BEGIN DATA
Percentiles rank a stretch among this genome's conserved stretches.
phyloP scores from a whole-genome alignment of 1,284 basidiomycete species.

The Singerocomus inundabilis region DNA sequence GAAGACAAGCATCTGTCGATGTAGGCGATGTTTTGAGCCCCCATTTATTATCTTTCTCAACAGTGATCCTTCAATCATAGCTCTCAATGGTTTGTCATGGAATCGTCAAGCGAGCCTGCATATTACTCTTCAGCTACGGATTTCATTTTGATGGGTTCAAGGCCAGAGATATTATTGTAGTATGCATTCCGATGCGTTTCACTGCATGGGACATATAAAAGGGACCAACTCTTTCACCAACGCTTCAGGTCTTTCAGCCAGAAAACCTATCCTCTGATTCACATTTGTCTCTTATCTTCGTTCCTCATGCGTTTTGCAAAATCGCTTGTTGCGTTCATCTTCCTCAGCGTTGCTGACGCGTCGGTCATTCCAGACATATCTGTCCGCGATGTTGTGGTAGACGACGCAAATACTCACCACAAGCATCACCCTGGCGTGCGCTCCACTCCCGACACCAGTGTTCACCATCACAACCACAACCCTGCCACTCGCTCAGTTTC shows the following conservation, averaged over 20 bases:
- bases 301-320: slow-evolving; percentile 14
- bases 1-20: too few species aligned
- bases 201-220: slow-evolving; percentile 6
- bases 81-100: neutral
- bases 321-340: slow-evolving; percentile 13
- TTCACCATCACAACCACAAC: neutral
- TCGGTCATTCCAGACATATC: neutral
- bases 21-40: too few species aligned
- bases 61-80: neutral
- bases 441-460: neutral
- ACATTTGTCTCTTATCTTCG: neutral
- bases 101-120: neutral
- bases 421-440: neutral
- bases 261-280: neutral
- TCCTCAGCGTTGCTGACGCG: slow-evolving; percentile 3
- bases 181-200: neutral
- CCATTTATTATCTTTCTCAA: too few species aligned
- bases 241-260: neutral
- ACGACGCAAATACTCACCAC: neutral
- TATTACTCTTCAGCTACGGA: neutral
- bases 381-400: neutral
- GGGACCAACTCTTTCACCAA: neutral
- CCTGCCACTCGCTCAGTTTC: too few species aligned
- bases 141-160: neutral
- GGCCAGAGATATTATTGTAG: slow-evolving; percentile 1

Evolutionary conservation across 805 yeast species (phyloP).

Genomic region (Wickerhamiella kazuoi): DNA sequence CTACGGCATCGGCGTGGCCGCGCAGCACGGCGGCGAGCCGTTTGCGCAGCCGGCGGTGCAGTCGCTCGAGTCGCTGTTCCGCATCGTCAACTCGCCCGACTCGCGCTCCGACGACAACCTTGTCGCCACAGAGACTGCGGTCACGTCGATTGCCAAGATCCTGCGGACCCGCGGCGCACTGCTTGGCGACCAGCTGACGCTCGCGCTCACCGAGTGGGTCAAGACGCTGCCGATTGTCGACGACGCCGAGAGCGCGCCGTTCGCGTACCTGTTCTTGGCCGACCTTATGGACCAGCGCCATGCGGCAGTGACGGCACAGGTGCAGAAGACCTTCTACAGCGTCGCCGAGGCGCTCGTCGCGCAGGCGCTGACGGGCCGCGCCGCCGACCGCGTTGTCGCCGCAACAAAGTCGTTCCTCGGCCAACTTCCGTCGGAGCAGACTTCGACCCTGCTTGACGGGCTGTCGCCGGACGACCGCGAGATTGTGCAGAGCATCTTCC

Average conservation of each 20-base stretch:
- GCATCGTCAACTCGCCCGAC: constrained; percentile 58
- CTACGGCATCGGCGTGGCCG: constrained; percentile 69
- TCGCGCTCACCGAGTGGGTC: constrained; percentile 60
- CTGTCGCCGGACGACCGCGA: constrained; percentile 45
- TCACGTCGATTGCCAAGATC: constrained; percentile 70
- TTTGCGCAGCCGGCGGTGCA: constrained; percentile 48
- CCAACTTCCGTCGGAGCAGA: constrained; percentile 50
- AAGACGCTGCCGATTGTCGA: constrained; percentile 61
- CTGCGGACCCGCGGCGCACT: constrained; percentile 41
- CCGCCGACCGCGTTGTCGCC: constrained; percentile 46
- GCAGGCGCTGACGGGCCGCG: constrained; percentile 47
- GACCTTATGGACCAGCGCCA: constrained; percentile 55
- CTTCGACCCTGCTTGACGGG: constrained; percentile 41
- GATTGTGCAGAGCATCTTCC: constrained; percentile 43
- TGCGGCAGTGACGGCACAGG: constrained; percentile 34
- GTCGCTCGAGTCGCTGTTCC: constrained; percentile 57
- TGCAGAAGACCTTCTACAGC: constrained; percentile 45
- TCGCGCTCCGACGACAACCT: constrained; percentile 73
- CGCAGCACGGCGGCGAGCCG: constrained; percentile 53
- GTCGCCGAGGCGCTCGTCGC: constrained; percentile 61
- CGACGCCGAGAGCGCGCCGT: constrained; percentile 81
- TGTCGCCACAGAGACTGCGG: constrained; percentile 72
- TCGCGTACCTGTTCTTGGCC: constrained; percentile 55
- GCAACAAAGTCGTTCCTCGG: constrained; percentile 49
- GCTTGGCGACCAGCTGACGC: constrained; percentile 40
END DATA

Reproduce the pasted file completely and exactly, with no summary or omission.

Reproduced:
Percentiles rank a stretch among this genome's conserved stretches.
phyloP scores from a whole-genome alignment of 1,284 basidiomycete species.

The Singerocomus inundabilis region DNA sequence GAAGACAAGCATCTGTCGATGTAGGCGATGTTTTGAGCCCCCATTTATTATCTTTCTCAACAGTGATCCTTCAATCATAGCTCTCAATGGTTTGTCATGGAATCGTCAAGCGAGCCTGCATATTACTCTTCAGCTACGGATTTCATTTTGATGGGTTCAAGGCCAGAGATATTATTGTAGTATGCATTCCGATGCGTTTCACTGCATGGGACATATAAAAGGGACCAACTCTTTCACCAACGCTTCAGGTCTTTCAGCCAGAAAACCTATCCTCTGATTCACATTTGTCTCTTATCTTCGTTCCTCATGCGTTTTGCAAAATCGCTTGTTGCGTTCATCTTCCTCAGCGTTGCTGACGCGTCGGTCATTCCAGACATATCTGTCCGCGATGTTGTGGTAGACGACGCAAATACTCACCACAAGCATCACCCTGGCGTGCGCTCCACTCCCGACACCAGTGTTCACCATCACAACCACAACCCTGCCACTCGCTCAGTTTC shows the following conservation, averaged over 20 bases:
- bases 301-320: slow-evolving; percentile 14
- bases 1-20: too few species aligned
- bases 201-220: slow-evolving; percentile 6
- bases 81-100: neutral
- bases 321-340: slow-evolving; percentile 13
- TTCACCATCACAACCACAAC: neutral
- TCGGTCATTCCAGACATATC: neutral
- bases 21-40: too few species aligned
- bases 61-80: neutral
- bases 441-460: neutral
- ACATTTGTCTCTTATCTTCG: neutral
- bases 101-120: neutral
- bases 421-440: neutral
- bases 261-280: neutral
- TCCTCAGCGTTGCTGACGCG: slow-evolving; percentile 3
- bases 181-200: neutral
- CCATTTATTATCTTTCTCAA: too few species aligned
- bases 241-260: neutral
- ACGACGCAAATACTCACCAC: neutral
- TATTACTCTTCAGCTACGGA: neutral
- bases 381-400: neutral
- GGGACCAACTCTTTCACCAA: neutral
- CCTGCCACTCGCTCAGTTTC: too few species aligned
- bases 141-160: neutral
- GGCCAGAGATATTATTGTAG: slow-evolving; percentile 1

Evolutionary conservation across 805 yeast species (phyloP).

Genomic region (Wickerhamiella kazuoi): DNA sequence CTACGGCATCGGCGTGGCCGCGCAGCACGGCGGCGAGCCGTTTGCGCAGCCGGCGGTGCAGTCGCTCGAGTCGCTGTTCCGCATCGTCAACTCGCCCGACTCGCGCTCCGACGACAACCTTGTCGCCACAGAGACTGCGGTCACGTCGATTGCCAAGATCCTGCGGACCCGCGGCGCACTGCTTGGCGACCAGCTGACGCTCGCGCTCACCGAGTGGGTCAAGACGCTGCCGATTGTCGACGACGCCGAGAGCGCGCCGTTCGCGTACCTGTTCTTGGCCGACCTTATGGACCAGCGCCATGCGGCAGTGACGGCACAGGTGCAGAAGACCTTCTACAGCGTCGCCGAGGCGCTCGTCGCGCAGGCGCTGACGGGCCGCGCCGCCGACCGCGTTGTCGCCGCAACAAAGTCGTTCCTCGGCCAACTTCCGTCGGAGCAGACTTCGACCCTGCTTGACGGGCTGTCGCCGGACGACCGCGAGATTGTGCAGAGCATCTTCC

Average conservation of each 20-base stretch:
- GCATCGTCAACTCGCCCGAC: constrained; percentile 58
- CTACGGCATCGGCGTGGCCG: constrained; percentile 69
- TCGCGCTCACCGAGTGGGTC: constrained; percentile 60
- CTGTCGCCGGACGACCGCGA: constrained; percentile 45
- TCACGTCGATTGCCAAGATC: constrained; percentile 70
- TTTGCGCAGCCGGCGGTGCA: constrained; percentile 48
- CCAACTTCCGTCGGAGCAGA: constrained; percentile 50
- AAGACGCTGCCGATTGTCGA: constrained; percentile 61
- CTGCGGACCCGCGGCGCACT: constrained; percentile 41
- CCGCCGACCGCGTTGTCGCC: constrained; percentile 46
- GCAGGCGCTGACGGGCCGCG: constrained; percentile 47
- GACCTTATGGACCAGCGCCA: constrained; percentile 55
- CTTCGACCCTGCTTGACGGG: constrained; percentile 41
- GATTGTGCAGAGCATCTTCC: constrained; percentile 43
- TGCGGCAGTGACGGCACAGG: constrained; percentile 34
- GTCGCTCGAGTCGCTGTTCC: constrained; percentile 57
- TGCAGAAGACCTTCTACAGC: constrained; percentile 45
- TCGCGCTCCGACGACAACCT: constrained; percentile 73
- CGCAGCACGGCGGCGAGCCG: constrained; percentile 53
- GTCGCCGAGGCGCTCGTCGC: constrained; percentile 61
- CGACGCCGAGAGCGCGCCGT: constrained; percentile 81
- TGTCGCCACAGAGACTGCGG: constrained; percentile 72
- TCGCGTACCTGTTCTTGGCC: constrained; percentile 55
- GCAACAAAGTCGTTCCTCGG: constrained; percentile 49
- GCTTGGCGACCAGCTGACGC: constrained; percentile 40